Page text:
Resources for Faculty


The Writing Center’s services are not only for students. We offer specialized support and resources for faculty members including class visits and special consultations to help faculty plan written assignments for the semester.

Visit the University Writing Program's Faculty Resources page for guidance on designing writing courses, utilizing librarian partnerships and hiring student workers for writing-intensive classes.

Professor Sangeeta Prasad teaches at the front of a classroom next to a whiteboard



Sending Students to the Writing Center

Many students are first introduced to the Writing Center through a professor’s suggestion. But regardless of students’ writing ability, “Go to the writing center” can often sound like a punishment. When encouraging your students to visit the center, it helps to specify what the center can do to help them. For instance, try saying, “Have you thought about taking this to the Writing Center? They can work with you on [getting through a moment when you seem stuck] [helping you reorganize your paper when the structure isn’t working] [figuring out what it is you really want to argue]?” This phrasing can help students realize that the Writing Center is not detention. It is a service that can help them improve their communication.

Review our policies for details on confidentiality, group projects, finals and exam material. 

Assigning Extra Credit for Writing Center Visits

We discourage faculty from requiring that all students make an appointment with the center because we cannot guarantee appointments for any particular time frame. If you decide to offer extra credit to those who take their papers to the Writing Center, our front desk office assistants can provide proof of attendance to the student after their appointment is over. 

We strongly recommend adding a reflective element to such extra credit; for example, ask students to submit a paragraph about their experience in the Writing Center and how they revised their paper after the visit. This step helps ensure that students come to the appointment ready to engage in the collaborative work of having a peer discuss their paper with them. If you encourage extra credit for a class of 20 students or more please, contact our office coordinator.


Professional Consultations for Faculty in the Writing Center

We are happy to work with faculty on assignment design. Our directors are available to meet for individual consultations. Alternatively, faculty may also find it helpful to work with our consultants — graduate or undergraduate — to get feedback on how students are likely to read the assignment prompt.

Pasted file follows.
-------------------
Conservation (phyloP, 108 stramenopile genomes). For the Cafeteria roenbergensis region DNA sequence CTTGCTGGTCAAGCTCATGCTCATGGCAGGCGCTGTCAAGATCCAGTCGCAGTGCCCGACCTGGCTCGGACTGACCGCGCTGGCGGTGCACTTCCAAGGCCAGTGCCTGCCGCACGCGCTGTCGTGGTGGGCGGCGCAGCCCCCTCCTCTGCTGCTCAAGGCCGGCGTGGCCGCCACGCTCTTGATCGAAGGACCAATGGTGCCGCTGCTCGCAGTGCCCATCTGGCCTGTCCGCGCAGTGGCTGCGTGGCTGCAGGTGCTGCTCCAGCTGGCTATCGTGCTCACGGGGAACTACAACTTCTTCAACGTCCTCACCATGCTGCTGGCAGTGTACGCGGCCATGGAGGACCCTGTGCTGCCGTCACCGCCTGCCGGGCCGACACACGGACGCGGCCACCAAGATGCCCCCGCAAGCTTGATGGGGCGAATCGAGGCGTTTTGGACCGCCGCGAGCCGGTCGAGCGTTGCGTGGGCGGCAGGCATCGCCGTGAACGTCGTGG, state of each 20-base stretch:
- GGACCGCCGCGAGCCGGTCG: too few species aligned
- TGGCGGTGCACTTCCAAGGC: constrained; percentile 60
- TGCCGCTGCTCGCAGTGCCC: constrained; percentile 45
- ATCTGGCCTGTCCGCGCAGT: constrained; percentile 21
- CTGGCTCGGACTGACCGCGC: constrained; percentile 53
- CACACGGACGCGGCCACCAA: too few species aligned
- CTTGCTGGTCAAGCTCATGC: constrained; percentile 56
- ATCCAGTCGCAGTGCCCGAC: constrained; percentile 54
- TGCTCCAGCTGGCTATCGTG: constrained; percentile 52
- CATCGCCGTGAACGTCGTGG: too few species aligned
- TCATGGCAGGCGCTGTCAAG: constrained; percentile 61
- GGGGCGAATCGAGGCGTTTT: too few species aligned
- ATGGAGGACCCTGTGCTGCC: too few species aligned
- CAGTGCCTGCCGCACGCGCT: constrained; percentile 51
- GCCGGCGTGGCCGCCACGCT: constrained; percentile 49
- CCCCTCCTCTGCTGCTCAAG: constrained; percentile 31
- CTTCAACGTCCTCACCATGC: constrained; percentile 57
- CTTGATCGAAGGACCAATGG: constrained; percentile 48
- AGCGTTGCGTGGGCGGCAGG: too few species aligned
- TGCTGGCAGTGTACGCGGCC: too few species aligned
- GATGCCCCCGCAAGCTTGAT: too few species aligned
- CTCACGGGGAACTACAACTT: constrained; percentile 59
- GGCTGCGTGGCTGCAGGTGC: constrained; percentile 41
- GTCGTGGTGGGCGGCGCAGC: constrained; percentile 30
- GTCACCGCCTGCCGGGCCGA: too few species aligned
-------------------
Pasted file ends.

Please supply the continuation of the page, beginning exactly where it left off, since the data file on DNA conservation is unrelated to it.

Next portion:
To schedule an appointment with one of our directors, please email the Writing Center director or deputy director, or contact our main office. To schedule an appointment with a consultant, use our online system.


Inviting Guest Consultants to Class

Invite a Writing Center consultant to visit your class and offer support as your students build their writing skills. We offer two models: basic introductory services and writing plan visits. We are also happy to discuss virtual class visits! Please allow up to one week response time after submitting a visit request. 


Writing Center Introductory Visit

Recommended for first-year undergraduate classes, these visits typically last 10–15 minutes. A writing consultant will introduce the free services offered through the Writing Center and answer student questions. If a projector is available, consultants can also demonstrate how to navigate the website and book an appointment online.

We advise scheduling a visit between two and three weeks before a writing project is due, as our consultants often fill up a week in advance. 


Writing Plan Visit

Recommended for any classes above the first year level, writing plan visits help students prepare to think through the complete writing process. A visiting consultant will introduce Writing Center resources and lead the class in developing a writing plan and setting deadlines for each step. 

These visits should be scheduled as close as possible to the initial assignment of a writing prompt to the class.